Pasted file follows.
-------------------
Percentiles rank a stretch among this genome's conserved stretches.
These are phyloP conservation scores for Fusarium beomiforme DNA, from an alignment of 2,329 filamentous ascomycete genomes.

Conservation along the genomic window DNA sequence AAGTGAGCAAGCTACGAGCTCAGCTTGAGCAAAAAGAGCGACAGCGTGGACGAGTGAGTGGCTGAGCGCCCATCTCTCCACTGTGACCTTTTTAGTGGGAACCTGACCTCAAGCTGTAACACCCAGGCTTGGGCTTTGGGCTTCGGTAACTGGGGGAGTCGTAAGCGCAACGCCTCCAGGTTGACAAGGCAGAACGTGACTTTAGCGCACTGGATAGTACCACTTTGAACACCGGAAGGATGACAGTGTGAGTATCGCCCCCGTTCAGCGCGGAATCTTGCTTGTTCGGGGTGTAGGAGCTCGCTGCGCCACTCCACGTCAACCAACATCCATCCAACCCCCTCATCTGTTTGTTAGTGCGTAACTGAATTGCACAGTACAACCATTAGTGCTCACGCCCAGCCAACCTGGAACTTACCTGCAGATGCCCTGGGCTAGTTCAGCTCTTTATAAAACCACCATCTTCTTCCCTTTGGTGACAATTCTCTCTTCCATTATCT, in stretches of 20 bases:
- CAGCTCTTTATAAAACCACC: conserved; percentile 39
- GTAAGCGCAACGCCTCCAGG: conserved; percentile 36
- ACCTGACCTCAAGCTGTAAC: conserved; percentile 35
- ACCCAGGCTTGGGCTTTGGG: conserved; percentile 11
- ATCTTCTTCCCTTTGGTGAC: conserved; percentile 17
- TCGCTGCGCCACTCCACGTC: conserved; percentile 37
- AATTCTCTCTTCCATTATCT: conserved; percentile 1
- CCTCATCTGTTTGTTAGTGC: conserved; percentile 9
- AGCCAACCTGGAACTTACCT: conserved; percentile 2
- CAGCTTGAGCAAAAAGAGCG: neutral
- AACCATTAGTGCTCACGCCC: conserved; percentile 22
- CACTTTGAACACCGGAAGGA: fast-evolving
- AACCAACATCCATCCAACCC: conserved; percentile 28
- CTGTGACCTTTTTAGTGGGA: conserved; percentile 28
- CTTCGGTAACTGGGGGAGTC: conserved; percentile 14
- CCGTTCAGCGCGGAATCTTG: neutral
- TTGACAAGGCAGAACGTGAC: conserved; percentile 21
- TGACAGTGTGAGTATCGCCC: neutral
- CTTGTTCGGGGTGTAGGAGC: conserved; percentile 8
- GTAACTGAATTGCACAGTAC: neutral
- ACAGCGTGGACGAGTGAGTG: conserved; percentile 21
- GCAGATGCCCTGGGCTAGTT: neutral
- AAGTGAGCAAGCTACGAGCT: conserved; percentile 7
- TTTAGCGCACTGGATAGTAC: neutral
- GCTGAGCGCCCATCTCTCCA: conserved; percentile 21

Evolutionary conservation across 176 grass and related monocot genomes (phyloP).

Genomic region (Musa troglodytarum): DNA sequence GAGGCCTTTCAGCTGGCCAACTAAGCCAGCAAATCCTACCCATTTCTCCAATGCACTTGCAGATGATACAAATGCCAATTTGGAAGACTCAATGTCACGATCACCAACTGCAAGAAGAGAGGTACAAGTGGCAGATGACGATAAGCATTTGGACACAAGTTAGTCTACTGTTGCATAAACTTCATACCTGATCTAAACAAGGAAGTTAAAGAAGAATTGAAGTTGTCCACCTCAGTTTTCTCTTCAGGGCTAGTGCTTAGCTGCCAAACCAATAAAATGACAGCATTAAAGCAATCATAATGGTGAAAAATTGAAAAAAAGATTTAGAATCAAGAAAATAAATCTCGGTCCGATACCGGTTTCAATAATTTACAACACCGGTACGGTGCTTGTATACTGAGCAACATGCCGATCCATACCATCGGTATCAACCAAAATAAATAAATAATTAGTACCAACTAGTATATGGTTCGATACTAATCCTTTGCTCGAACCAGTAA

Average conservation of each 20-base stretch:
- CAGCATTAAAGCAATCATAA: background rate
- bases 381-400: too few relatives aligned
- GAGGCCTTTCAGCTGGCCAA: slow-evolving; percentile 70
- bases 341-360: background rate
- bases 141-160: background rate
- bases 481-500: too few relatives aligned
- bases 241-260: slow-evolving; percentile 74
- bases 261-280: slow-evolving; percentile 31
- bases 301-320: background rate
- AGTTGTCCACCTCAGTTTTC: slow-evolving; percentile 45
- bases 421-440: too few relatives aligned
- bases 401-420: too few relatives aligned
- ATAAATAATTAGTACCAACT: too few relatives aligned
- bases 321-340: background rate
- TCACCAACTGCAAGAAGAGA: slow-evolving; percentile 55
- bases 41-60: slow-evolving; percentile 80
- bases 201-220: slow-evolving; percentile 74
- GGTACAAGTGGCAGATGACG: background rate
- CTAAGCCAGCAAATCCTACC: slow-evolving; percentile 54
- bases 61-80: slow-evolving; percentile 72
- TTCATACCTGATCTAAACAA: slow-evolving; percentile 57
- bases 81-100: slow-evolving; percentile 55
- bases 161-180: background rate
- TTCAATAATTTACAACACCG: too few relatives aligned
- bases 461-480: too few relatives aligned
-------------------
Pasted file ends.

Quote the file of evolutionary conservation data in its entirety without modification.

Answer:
Percentiles rank a stretch among this genome's conserved stretches.
These are phyloP conservation scores for Fusarium beomiforme DNA, from an alignment of 2,329 filamentous ascomycete genomes.

Conservation along the genomic window DNA sequence AAGTGAGCAAGCTACGAGCTCAGCTTGAGCAAAAAGAGCGACAGCGTGGACGAGTGAGTGGCTGAGCGCCCATCTCTCCACTGTGACCTTTTTAGTGGGAACCTGACCTCAAGCTGTAACACCCAGGCTTGGGCTTTGGGCTTCGGTAACTGGGGGAGTCGTAAGCGCAACGCCTCCAGGTTGACAAGGCAGAACGTGACTTTAGCGCACTGGATAGTACCACTTTGAACACCGGAAGGATGACAGTGTGAGTATCGCCCCCGTTCAGCGCGGAATCTTGCTTGTTCGGGGTGTAGGAGCTCGCTGCGCCACTCCACGTCAACCAACATCCATCCAACCCCCTCATCTGTTTGTTAGTGCGTAACTGAATTGCACAGTACAACCATTAGTGCTCACGCCCAGCCAACCTGGAACTTACCTGCAGATGCCCTGGGCTAGTTCAGCTCTTTATAAAACCACCATCTTCTTCCCTTTGGTGACAATTCTCTCTTCCATTATCT, in stretches of 20 bases:
- CAGCTCTTTATAAAACCACC: conserved; percentile 39
- GTAAGCGCAACGCCTCCAGG: conserved; percentile 36
- ACCTGACCTCAAGCTGTAAC: conserved; percentile 35
- ACCCAGGCTTGGGCTTTGGG: conserved; percentile 11
- ATCTTCTTCCCTTTGGTGAC: conserved; percentile 17
- TCGCTGCGCCACTCCACGTC: conserved; percentile 37
- AATTCTCTCTTCCATTATCT: conserved; percentile 1
- CCTCATCTGTTTGTTAGTGC: conserved; percentile 9
- AGCCAACCTGGAACTTACCT: conserved; percentile 2
- CAGCTTGAGCAAAAAGAGCG: neutral
- AACCATTAGTGCTCACGCCC: conserved; percentile 22
- CACTTTGAACACCGGAAGGA: fast-evolving
- AACCAACATCCATCCAACCC: conserved; percentile 28
- CTGTGACCTTTTTAGTGGGA: conserved; percentile 28
- CTTCGGTAACTGGGGGAGTC: conserved; percentile 14
- CCGTTCAGCGCGGAATCTTG: neutral
- TTGACAAGGCAGAACGTGAC: conserved; percentile 21
- TGACAGTGTGAGTATCGCCC: neutral
- CTTGTTCGGGGTGTAGGAGC: conserved; percentile 8
- GTAACTGAATTGCACAGTAC: neutral
- ACAGCGTGGACGAGTGAGTG: conserved; percentile 21
- GCAGATGCCCTGGGCTAGTT: neutral
- AAGTGAGCAAGCTACGAGCT: conserved; percentile 7
- TTTAGCGCACTGGATAGTAC: neutral
- GCTGAGCGCCCATCTCTCCA: conserved; percentile 21

Evolutionary conservation across 176 grass and related monocot genomes (phyloP).

Genomic region (Musa troglodytarum): DNA sequence GAGGCCTTTCAGCTGGCCAACTAAGCCAGCAAATCCTACCCATTTCTCCAATGCACTTGCAGATGATACAAATGCCAATTTGGAAGACTCAATGTCACGATCACCAACTGCAAGAAGAGAGGTACAAGTGGCAGATGACGATAAGCATTTGGACACAAGTTAGTCTACTGTTGCATAAACTTCATACCTGATCTAAACAAGGAAGTTAAAGAAGAATTGAAGTTGTCCACCTCAGTTTTCTCTTCAGGGCTAGTGCTTAGCTGCCAAACCAATAAAATGACAGCATTAAAGCAATCATAATGGTGAAAAATTGAAAAAAAGATTTAGAATCAAGAAAATAAATCTCGGTCCGATACCGGTTTCAATAATTTACAACACCGGTACGGTGCTTGTATACTGAGCAACATGCCGATCCATACCATCGGTATCAACCAAAATAAATAAATAATTAGTACCAACTAGTATATGGTTCGATACTAATCCTTTGCTCGAACCAGTAA

Average conservation of each 20-base stretch:
- CAGCATTAAAGCAATCATAA: background rate
- bases 381-400: too few relatives aligned
- GAGGCCTTTCAGCTGGCCAA: slow-evolving; percentile 70
- bases 341-360: background rate
- bases 141-160: background rate
- bases 481-500: too few relatives aligned
- bases 241-260: slow-evolving; percentile 74
- bases 261-280: slow-evolving; percentile 31
- bases 301-320: background rate
- AGTTGTCCACCTCAGTTTTC: slow-evolving; percentile 45
- bases 421-440: too few relatives aligned
- bases 401-420: too few relatives aligned
- ATAAATAATTAGTACCAACT: too few relatives aligned
- bases 321-340: background rate
- TCACCAACTGCAAGAAGAGA: slow-evolving; percentile 55
- bases 41-60: slow-evolving; percentile 80
- bases 201-220: slow-evolving; percentile 74
- GGTACAAGTGGCAGATGACG: background rate
- CTAAGCCAGCAAATCCTACC: slow-evolving; percentile 54
- bases 61-80: slow-evolving; percentile 72
- TTCATACCTGATCTAAACAA: slow-evolving; percentile 57
- bases 81-100: slow-evolving; percentile 55
- bases 161-180: background rate
- TTCAATAATTTACAACACCG: too few relatives aligned
- bases 461-480: too few relatives aligned